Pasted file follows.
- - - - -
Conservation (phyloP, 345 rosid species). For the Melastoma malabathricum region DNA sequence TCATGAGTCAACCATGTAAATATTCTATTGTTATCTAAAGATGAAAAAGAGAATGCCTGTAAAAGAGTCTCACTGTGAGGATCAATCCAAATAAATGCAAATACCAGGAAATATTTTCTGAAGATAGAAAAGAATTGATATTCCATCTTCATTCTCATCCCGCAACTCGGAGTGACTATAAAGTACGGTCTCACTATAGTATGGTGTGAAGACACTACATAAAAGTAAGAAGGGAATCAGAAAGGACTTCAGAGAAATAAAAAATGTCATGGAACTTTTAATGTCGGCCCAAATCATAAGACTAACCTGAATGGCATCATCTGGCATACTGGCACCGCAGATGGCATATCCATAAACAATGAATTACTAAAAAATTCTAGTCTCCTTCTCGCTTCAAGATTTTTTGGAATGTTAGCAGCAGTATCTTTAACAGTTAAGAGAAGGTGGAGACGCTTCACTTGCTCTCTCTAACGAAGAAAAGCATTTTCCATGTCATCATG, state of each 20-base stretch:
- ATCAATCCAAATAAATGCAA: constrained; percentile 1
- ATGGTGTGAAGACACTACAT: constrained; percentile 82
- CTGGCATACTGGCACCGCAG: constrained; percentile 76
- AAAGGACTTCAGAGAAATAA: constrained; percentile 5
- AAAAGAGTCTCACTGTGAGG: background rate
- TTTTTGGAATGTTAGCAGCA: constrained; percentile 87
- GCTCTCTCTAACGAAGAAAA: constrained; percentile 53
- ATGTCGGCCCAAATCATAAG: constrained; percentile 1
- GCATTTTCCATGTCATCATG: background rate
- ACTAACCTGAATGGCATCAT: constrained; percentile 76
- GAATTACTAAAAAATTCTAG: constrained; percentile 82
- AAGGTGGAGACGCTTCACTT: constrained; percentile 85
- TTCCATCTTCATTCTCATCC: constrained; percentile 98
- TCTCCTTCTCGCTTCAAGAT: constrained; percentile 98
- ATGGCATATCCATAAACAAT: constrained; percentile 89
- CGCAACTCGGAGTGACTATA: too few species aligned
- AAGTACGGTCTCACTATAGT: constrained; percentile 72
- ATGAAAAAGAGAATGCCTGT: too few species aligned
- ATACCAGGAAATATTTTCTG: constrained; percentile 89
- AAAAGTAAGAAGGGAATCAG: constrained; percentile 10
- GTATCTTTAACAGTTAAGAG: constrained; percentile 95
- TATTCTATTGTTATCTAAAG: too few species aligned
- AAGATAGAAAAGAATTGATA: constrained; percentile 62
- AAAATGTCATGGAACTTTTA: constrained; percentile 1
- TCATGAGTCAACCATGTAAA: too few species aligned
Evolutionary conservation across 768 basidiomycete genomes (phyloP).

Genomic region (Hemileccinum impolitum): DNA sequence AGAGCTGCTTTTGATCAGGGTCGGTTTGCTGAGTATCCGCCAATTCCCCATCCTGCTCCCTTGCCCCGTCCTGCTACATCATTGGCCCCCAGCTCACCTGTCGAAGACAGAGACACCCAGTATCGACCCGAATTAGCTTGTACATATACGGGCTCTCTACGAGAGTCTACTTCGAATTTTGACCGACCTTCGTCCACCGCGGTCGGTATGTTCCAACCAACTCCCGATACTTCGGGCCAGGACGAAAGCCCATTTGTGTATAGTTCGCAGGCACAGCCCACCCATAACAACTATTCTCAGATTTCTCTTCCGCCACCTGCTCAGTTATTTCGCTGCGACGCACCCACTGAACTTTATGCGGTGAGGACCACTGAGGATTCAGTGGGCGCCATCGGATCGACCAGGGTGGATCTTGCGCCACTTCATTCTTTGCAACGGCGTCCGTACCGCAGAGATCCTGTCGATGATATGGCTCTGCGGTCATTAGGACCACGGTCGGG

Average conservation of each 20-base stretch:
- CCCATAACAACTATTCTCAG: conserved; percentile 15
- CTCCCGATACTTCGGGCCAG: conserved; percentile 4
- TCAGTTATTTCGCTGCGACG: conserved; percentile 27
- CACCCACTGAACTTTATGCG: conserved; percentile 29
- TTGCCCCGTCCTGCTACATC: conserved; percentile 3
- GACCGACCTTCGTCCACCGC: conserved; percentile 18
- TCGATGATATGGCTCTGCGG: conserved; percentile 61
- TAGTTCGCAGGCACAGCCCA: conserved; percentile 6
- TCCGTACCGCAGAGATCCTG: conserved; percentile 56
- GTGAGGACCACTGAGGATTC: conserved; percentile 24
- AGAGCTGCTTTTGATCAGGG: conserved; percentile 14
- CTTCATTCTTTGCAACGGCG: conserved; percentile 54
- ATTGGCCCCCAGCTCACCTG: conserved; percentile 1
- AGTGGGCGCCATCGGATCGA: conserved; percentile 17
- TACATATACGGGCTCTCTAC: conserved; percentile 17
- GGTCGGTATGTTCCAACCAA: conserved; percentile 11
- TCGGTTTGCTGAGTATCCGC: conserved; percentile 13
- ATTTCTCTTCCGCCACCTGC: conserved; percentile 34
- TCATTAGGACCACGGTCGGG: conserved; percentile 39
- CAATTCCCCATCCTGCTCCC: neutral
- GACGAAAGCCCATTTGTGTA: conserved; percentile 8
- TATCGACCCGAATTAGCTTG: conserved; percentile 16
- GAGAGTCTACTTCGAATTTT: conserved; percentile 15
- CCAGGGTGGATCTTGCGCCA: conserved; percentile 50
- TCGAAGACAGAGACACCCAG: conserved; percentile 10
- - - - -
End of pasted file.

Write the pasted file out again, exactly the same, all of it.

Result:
Conservation (phyloP, 345 rosid species). For the Melastoma malabathricum region DNA sequence TCATGAGTCAACCATGTAAATATTCTATTGTTATCTAAAGATGAAAAAGAGAATGCCTGTAAAAGAGTCTCACTGTGAGGATCAATCCAAATAAATGCAAATACCAGGAAATATTTTCTGAAGATAGAAAAGAATTGATATTCCATCTTCATTCTCATCCCGCAACTCGGAGTGACTATAAAGTACGGTCTCACTATAGTATGGTGTGAAGACACTACATAAAAGTAAGAAGGGAATCAGAAAGGACTTCAGAGAAATAAAAAATGTCATGGAACTTTTAATGTCGGCCCAAATCATAAGACTAACCTGAATGGCATCATCTGGCATACTGGCACCGCAGATGGCATATCCATAAACAATGAATTACTAAAAAATTCTAGTCTCCTTCTCGCTTCAAGATTTTTTGGAATGTTAGCAGCAGTATCTTTAACAGTTAAGAGAAGGTGGAGACGCTTCACTTGCTCTCTCTAACGAAGAAAAGCATTTTCCATGTCATCATG, state of each 20-base stretch:
- ATCAATCCAAATAAATGCAA: constrained; percentile 1
- ATGGTGTGAAGACACTACAT: constrained; percentile 82
- CTGGCATACTGGCACCGCAG: constrained; percentile 76
- AAAGGACTTCAGAGAAATAA: constrained; percentile 5
- AAAAGAGTCTCACTGTGAGG: background rate
- TTTTTGGAATGTTAGCAGCA: constrained; percentile 87
- GCTCTCTCTAACGAAGAAAA: constrained; percentile 53
- ATGTCGGCCCAAATCATAAG: constrained; percentile 1
- GCATTTTCCATGTCATCATG: background rate
- ACTAACCTGAATGGCATCAT: constrained; percentile 76
- GAATTACTAAAAAATTCTAG: constrained; percentile 82
- AAGGTGGAGACGCTTCACTT: constrained; percentile 85
- TTCCATCTTCATTCTCATCC: constrained; percentile 98
- TCTCCTTCTCGCTTCAAGAT: constrained; percentile 98
- ATGGCATATCCATAAACAAT: constrained; percentile 89
- CGCAACTCGGAGTGACTATA: too few species aligned
- AAGTACGGTCTCACTATAGT: constrained; percentile 72
- ATGAAAAAGAGAATGCCTGT: too few species aligned
- ATACCAGGAAATATTTTCTG: constrained; percentile 89
- AAAAGTAAGAAGGGAATCAG: constrained; percentile 10
- GTATCTTTAACAGTTAAGAG: constrained; percentile 95
- TATTCTATTGTTATCTAAAG: too few species aligned
- AAGATAGAAAAGAATTGATA: constrained; percentile 62
- AAAATGTCATGGAACTTTTA: constrained; percentile 1
- TCATGAGTCAACCATGTAAA: too few species aligned
Evolutionary conservation across 768 basidiomycete genomes (phyloP).

Genomic region (Hemileccinum impolitum): DNA sequence AGAGCTGCTTTTGATCAGGGTCGGTTTGCTGAGTATCCGCCAATTCCCCATCCTGCTCCCTTGCCCCGTCCTGCTACATCATTGGCCCCCAGCTCACCTGTCGAAGACAGAGACACCCAGTATCGACCCGAATTAGCTTGTACATATACGGGCTCTCTACGAGAGTCTACTTCGAATTTTGACCGACCTTCGTCCACCGCGGTCGGTATGTTCCAACCAACTCCCGATACTTCGGGCCAGGACGAAAGCCCATTTGTGTATAGTTCGCAGGCACAGCCCACCCATAACAACTATTCTCAGATTTCTCTTCCGCCACCTGCTCAGTTATTTCGCTGCGACGCACCCACTGAACTTTATGCGGTGAGGACCACTGAGGATTCAGTGGGCGCCATCGGATCGACCAGGGTGGATCTTGCGCCACTTCATTCTTTGCAACGGCGTCCGTACCGCAGAGATCCTGTCGATGATATGGCTCTGCGGTCATTAGGACCACGGTCGGG

Average conservation of each 20-base stretch:
- CCCATAACAACTATTCTCAG: conserved; percentile 15
- CTCCCGATACTTCGGGCCAG: conserved; percentile 4
- TCAGTTATTTCGCTGCGACG: conserved; percentile 27
- CACCCACTGAACTTTATGCG: conserved; percentile 29
- TTGCCCCGTCCTGCTACATC: conserved; percentile 3
- GACCGACCTTCGTCCACCGC: conserved; percentile 18
- TCGATGATATGGCTCTGCGG: conserved; percentile 61
- TAGTTCGCAGGCACAGCCCA: conserved; percentile 6
- TCCGTACCGCAGAGATCCTG: conserved; percentile 56
- GTGAGGACCACTGAGGATTC: conserved; percentile 24
- AGAGCTGCTTTTGATCAGGG: conserved; percentile 14
- CTTCATTCTTTGCAACGGCG: conserved; percentile 54
- ATTGGCCCCCAGCTCACCTG: conserved; percentile 1
- AGTGGGCGCCATCGGATCGA: conserved; percentile 17
- TACATATACGGGCTCTCTAC: conserved; percentile 17
- GGTCGGTATGTTCCAACCAA: conserved; percentile 11
- TCGGTTTGCTGAGTATCCGC: conserved; percentile 13
- ATTTCTCTTCCGCCACCTGC: conserved; percentile 34
- TCATTAGGACCACGGTCGGG: conserved; percentile 39
- CAATTCCCCATCCTGCTCCC: neutral
- GACGAAAGCCCATTTGTGTA: conserved; percentile 8
- TATCGACCCGAATTAGCTTG: conserved; percentile 16
- GAGAGTCTACTTCGAATTTT: conserved; percentile 15
- CCAGGGTGGATCTTGCGCCA: conserved; percentile 50
- TCGAAGACAGAGACACCCAG: conserved; percentile 10